A Fan’s Club? Alternative Freedom Club? Ask For Chips?

First came AFC Wimbledon. Then, FC United of Manchester. Now, not to be left behind, Liverpool supporters are launching their own grassroots “alternative” club into England’s netherworldly non-league pyramid. Judging by the preliminary reports, AFC Liverpool will, fittingly enough, be sort of like the Beatles to FC United’s Stones: roughly similar historical circumstances, less angry response. Both Manchester United and Liverpool FC have been subjected to messy takeovers by American interests; both fanbases include a lot of people who can no longer practically afford to go to Premier League games. But while FCUM comes across all punk-football-snotty and antiestablishment, so far AFC Liverpool just wants to get along with the Big Club, quietly plying its trade in the North West Counties League and hoping a player makes it to Anfield some day. (AFC does, however, boast a fairly amazing club crest, which combines the traditional Liverpool bird with a couple of bold Victory of Socialism red stars and a stylized wheat garland worthy of a propaganda poster celebrating the History Achievements of Soviet Agriculture.)

It’s all fairly intriguing: could we be seeing the evolution of a new model, wherein every standard, Champions League-playing, international-talent-stacked MegaClub owned by deracinated oligarchs comes with a scrappy little Doppelganger, owned and controlled by local fans who will divide (or multiply) their allegiance? Will we see an AFC Chelsea, an FC Aston Villa of Birmingham? And how transportable is this strategy? Here in the States, with our next-to-nonexistent pyramid, franchise system and lack of promotion and relegation, any fan-owned alternative would probably have to start at an even more modest level, like a local or regional amateur league. But given the persistent (if thus far guerrilla-level) crackle of discontent about the rampant commercialization of the sport around the world, I would bet this sort of thing starts many wheels turning in many minds, and not just in England.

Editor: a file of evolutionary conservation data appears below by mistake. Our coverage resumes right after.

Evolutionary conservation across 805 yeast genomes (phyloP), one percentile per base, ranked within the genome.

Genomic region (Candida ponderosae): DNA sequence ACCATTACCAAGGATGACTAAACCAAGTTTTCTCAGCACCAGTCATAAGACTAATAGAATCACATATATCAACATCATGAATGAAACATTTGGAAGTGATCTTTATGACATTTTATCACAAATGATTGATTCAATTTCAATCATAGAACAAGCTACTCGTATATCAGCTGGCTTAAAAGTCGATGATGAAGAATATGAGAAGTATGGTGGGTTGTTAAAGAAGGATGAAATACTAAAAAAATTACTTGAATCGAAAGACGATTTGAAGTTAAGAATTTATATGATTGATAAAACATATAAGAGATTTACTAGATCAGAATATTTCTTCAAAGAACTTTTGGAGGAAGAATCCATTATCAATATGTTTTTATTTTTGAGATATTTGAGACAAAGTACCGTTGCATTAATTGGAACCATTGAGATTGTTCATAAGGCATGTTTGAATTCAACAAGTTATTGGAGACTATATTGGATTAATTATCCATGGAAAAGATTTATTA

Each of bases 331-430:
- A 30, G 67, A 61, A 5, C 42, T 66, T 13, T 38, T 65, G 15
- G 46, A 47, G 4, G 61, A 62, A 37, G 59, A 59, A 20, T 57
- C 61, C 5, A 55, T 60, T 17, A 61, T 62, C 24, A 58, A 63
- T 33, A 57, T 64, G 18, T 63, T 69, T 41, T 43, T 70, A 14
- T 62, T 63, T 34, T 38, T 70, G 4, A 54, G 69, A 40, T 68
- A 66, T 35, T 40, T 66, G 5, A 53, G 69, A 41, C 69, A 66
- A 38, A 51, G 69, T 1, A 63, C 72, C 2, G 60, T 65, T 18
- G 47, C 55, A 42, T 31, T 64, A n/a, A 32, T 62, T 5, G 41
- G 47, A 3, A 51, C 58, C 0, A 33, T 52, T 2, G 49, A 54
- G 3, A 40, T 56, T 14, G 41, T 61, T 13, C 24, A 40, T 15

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About zachdundas

Freelance journalist. Author of The Renegade Sportsman (Riverhead Books). Thank you.
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4 Responses to A Fan’s Club? Alternative Freedom Club? Ask For Chips?

  1. Toronto FC has already attempted something similar with the TFC Academy team squaring up in the local-based Canadian Soccer League — I’m not sure this is the right path for major clubs to follow, but if they do it means we now have two-tiered football clubs in addition to two-tiered everything else…

  2. Russell says:

    As a Brit living in Canada I think one of the great gaps in North American sport is the lack of lower league teams that are not affiliated with any big club.I suspect Americans would recognise this proposal more than Europeans,it would be a great way for Major League sides to promote fan involvement and community support but I just can’t see at what level of play it would be at.

  3. Zach Dundas says:

    That, indeed, is the problem: there’s no real pyramid to join. There’s a First Division (with no promotion), a Second Division (on the East Coast only) and then the welter of developmental leagues, regional leagues and fancified local leagues. Balkan satrapies all.

  4. Zach Dundas says:

    That, indeed, is the problem: there’s no real pyramid to join. There’s a First Division (with no promotion), a Second Division (on the East Coast only) and then the welter of developmental leagues, regional leagues and fancified local leagues. Balkan satrapies all.

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